Posted in March 13, 2013
We have been touched by asbestos in individual ways, yet we are joined together by a bond of community. As a testament to the strength of our global family, the Asbestos Disease Awareness Organization (ADAO) is highlighting the courageous stories of our members with the “Share Your Story” feature on our website.
This week, we would like to honor the story of Bob, as shared by Barbara, who is a part of our ADAO family.
We encourage you to submit your personal stories by clicking here and following the simple instructions on the page. In sharing, comes healing. Remember, you are not alone.
“A Hole in Many Lives” – Bob’s Story
Location: Nebraska, USA
Date of Birth: 28-AUG-1947
Date of Diagnosis: 15-SEP-1997
Date of Death: 30-JUL-2008
How has asbestos changed your life? Bob will always be remembered for his dry wit and his commitment as a father, brother, and friend. His loss left a hole in many lives.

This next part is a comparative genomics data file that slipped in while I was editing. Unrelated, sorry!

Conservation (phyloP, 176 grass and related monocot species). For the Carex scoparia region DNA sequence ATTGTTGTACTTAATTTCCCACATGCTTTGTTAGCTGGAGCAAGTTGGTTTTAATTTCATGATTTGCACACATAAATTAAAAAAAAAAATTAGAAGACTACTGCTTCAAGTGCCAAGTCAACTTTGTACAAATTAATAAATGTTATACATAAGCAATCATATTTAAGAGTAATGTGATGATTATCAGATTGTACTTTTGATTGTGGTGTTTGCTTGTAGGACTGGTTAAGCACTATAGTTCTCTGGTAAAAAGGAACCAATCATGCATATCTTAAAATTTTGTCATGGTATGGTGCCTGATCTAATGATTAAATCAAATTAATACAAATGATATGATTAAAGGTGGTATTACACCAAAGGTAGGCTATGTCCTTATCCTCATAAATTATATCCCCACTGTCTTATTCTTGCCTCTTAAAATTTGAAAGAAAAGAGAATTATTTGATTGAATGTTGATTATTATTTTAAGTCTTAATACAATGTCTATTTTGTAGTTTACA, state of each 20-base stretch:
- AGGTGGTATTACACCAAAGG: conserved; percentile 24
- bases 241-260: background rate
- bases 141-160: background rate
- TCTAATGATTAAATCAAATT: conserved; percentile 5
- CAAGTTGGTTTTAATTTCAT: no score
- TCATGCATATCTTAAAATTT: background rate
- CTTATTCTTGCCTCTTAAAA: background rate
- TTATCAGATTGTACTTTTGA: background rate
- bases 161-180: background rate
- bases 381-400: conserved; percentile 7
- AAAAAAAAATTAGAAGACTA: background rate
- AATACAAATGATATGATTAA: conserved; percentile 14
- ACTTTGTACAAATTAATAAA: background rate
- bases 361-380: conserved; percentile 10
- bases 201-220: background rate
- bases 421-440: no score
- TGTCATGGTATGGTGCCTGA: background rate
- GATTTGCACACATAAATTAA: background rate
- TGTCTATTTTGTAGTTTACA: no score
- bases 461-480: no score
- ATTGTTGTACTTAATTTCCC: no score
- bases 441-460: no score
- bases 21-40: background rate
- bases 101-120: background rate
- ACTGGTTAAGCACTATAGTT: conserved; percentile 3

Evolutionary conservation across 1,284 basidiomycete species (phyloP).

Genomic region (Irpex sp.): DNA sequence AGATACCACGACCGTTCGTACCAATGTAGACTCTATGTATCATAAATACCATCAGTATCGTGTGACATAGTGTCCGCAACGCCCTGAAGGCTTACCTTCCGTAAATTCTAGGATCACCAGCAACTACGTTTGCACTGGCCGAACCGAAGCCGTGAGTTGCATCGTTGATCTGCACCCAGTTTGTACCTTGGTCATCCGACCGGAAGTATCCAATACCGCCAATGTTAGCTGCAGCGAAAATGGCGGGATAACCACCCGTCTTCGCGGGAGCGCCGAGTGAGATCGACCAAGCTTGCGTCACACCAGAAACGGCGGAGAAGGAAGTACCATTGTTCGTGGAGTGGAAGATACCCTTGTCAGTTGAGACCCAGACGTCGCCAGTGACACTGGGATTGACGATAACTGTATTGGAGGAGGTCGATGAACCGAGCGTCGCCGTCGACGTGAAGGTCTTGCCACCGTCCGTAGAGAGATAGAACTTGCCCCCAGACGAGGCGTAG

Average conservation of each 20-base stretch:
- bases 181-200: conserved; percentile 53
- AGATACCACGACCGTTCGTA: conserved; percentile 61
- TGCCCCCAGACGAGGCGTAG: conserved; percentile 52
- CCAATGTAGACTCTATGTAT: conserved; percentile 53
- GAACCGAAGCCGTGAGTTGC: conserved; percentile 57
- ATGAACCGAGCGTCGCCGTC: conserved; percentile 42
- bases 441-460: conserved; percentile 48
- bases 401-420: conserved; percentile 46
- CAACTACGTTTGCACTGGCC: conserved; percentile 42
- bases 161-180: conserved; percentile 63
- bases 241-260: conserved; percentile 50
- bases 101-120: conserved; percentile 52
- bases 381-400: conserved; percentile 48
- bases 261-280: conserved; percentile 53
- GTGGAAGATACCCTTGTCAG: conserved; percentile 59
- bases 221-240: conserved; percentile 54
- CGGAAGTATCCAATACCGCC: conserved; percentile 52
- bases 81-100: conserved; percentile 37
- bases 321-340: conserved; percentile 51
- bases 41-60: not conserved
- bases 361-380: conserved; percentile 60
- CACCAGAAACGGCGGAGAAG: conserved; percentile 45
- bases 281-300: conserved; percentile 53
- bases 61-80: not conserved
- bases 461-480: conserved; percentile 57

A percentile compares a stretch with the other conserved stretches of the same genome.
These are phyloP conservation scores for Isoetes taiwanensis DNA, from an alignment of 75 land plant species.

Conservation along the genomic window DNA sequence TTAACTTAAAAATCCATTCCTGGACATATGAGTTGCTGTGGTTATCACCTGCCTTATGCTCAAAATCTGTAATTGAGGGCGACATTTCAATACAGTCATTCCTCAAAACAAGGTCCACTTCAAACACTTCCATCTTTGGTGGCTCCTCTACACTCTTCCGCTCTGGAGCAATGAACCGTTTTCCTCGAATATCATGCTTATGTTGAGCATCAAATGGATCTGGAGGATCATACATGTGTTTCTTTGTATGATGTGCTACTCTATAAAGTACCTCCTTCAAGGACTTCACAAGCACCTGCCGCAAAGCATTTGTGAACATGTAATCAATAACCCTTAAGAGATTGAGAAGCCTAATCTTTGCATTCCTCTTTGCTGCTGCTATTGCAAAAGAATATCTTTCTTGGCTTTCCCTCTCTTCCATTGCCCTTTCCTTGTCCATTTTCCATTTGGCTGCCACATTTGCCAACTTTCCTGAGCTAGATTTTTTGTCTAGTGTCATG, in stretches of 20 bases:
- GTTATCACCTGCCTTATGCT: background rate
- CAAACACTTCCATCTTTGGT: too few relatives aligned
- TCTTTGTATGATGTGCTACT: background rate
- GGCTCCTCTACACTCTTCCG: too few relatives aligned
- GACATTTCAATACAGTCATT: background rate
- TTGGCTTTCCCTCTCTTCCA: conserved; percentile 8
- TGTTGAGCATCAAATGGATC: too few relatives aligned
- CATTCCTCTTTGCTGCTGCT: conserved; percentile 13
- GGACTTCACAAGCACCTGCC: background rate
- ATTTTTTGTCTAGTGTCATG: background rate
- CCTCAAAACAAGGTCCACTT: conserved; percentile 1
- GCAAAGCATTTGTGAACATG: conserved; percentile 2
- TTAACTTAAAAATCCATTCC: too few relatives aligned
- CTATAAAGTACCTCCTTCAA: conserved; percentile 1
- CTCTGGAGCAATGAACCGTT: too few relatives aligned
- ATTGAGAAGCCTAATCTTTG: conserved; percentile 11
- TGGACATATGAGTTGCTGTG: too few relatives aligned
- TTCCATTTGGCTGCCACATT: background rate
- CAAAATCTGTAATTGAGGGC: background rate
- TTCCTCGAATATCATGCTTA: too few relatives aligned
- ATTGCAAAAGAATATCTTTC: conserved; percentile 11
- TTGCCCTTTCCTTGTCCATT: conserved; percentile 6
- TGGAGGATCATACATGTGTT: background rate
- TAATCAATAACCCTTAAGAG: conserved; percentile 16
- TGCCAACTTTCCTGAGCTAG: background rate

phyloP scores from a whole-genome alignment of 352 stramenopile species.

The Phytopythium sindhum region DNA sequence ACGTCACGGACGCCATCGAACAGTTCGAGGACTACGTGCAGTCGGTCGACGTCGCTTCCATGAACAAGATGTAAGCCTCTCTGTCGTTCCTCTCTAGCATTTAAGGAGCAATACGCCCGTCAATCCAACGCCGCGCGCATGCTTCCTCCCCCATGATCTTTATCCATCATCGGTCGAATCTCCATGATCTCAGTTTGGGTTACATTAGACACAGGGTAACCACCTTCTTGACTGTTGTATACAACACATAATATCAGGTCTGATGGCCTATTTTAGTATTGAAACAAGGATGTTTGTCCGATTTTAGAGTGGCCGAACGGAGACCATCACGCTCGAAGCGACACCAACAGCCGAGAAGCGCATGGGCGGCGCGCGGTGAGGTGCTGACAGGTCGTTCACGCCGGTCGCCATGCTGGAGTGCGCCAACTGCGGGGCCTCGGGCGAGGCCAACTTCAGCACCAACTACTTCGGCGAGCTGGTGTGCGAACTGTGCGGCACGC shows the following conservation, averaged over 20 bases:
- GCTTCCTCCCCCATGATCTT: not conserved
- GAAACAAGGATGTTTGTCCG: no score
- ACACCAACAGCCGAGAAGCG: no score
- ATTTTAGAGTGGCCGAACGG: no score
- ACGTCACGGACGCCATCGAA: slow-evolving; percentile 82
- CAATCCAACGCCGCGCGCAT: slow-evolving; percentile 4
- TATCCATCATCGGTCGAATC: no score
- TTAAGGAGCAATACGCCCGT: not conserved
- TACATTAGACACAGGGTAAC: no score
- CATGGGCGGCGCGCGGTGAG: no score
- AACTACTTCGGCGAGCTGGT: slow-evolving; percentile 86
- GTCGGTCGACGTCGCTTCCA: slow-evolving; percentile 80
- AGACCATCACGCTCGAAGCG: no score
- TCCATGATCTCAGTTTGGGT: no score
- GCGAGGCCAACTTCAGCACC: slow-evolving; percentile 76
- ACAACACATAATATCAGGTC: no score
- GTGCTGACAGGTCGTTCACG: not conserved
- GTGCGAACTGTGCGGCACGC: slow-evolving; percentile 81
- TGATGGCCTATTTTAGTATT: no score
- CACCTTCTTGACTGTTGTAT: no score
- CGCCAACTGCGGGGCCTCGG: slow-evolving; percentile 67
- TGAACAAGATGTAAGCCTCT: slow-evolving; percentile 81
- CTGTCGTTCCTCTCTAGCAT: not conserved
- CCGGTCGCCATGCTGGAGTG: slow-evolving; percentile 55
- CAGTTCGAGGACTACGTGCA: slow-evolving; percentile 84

Bob spent his early working years as a teacher and coach. He coached football and baseball, including leading a team of teenage boys to the Nebraska State Championship. He left teaching to pursue other business interests, but remained an avid sports fan and competitive slow-pitch softball player. Bob also derived great pleasure (and some pain) from horse racing, particularly as a partner in several racing stables.
Bob was diagnosed with diffuse malignant pleural mesothelioma in September, 1997 at the age of 50. He had been exposed to asbestos during a summer job 30 years earlier. In November of 1997 he had surgery to remove his right lung, pericardium and diaphragm. He then underwent chemotherapy and radiation. Bob’s recovery was long and arduous but he faced it with courage. He was told that he had no more than 18 months to live. Bob beat the odds, remaining cancer-free for over five years.
In September of 2003, Bob was diagnosed with a recurrence of mesothelioma, this time in his abdominal cavity. He decided against further surgery and opted to undergo a regimen of chemotherapy using Cisplatin and Alimta. He continued with chemotherapy for four years, often dealing with debilitating side effects. But he always maintained his sense of humor and his determination.
Bob lost his battle with mesothelioma on July 30, 2008.
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